I was way pumped about attending Transform Asia's church service because somehow I thought I was going to be able to mystically connect via the Holy Spirit with their inner thoughts and prayers. Well, it didn't quite happen as I had imagined...
Don't get me wrong I enjoyed and am excited to see so many young people praising Jesus, but I just didn't get the miraculous warm fuzzies I was expecting.
The coolest thing to me was how many young people are leading this church community. It doesn't come as a big surprise considering that the majority of the Khmer population is under 30, but to see them leading worship and teaching the sermon in a room of mixed ages was inspiring.
One of the convictions I walked away with from this trip is that really, in order for Cambodia to change, this generation and then next one to come are going to have to work hard and with God's power to shift the direction of an entire culture. I got a glimpse of that happening through this church that we had the privilege to be a part of for a short time.
The gathering was quite familiar to me... rock band, drummer, electric guitar, base, tambourines, a worship leader with a tight leather jacket and all of them had super trendy hair cuts. I wonder if they read Rob Bell and Donald Miller too?
Anyways, then an older guy got up and start talking. I realized he was reading a passage of scripture. He read the entire chapter of 1 Kings 18. This was their text for the day. It seemed like it took him 20 minutes to read it, how could people be paying attention, I thought? Oh yeah, they understand what he was saying... it actually probably only lasted 5 minutes.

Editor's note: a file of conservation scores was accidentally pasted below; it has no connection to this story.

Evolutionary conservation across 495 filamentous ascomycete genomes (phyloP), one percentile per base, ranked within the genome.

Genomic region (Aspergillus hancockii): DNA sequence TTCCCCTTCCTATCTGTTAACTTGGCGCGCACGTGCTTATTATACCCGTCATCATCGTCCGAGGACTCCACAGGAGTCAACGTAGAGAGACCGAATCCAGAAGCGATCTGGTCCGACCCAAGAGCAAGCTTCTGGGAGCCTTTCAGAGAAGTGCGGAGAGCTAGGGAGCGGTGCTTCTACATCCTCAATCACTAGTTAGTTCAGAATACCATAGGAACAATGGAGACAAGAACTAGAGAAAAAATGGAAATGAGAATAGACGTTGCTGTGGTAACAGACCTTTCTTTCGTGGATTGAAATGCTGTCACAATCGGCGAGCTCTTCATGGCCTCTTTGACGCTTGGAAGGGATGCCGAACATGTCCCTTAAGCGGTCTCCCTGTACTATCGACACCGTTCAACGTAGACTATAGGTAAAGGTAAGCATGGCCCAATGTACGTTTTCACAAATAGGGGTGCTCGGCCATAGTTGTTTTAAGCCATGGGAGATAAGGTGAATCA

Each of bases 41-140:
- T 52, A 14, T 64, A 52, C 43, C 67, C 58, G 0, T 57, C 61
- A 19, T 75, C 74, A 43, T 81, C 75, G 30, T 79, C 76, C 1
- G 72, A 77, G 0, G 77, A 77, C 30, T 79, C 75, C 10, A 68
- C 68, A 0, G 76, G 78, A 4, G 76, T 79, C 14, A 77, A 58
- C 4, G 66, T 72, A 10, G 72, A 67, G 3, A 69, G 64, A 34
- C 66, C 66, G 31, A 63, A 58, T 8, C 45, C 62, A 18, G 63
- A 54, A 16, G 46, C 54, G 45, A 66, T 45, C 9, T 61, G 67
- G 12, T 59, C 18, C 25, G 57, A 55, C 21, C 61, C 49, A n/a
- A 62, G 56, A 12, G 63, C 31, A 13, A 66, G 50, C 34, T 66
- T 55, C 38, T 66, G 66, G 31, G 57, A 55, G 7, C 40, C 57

After the younger pastor got up to teach, I read the scriptures in English. These words reminded me of my trip to Israel, I actually got to visit Mount Carmel and we reenacted the scene with the prophets of Baal. That is something I will never forget!
So, I got to thinking... there are so many visible idols and false gods in Cambodia (almost every hotel and restaurant has an alter to Buddha or another god). What was the pastor saying? Is this story more applicable to them? What are the people here thinking when they hear this? Are there people in this room that used to worship false gods actively? What type of conviction do they experience?
Then, I thought... do they have it better than we do in the West? Their false gods are actually other named religions, we have false gods the are masked as beauty or riches and accepted by our culture and not outright worshiped, but worshiped... Do we even know how much we need this story?
These are just a few of the questions that are rolling around as I encounter a seemingly extremely different yet eerily familiar culture on the other half of the world.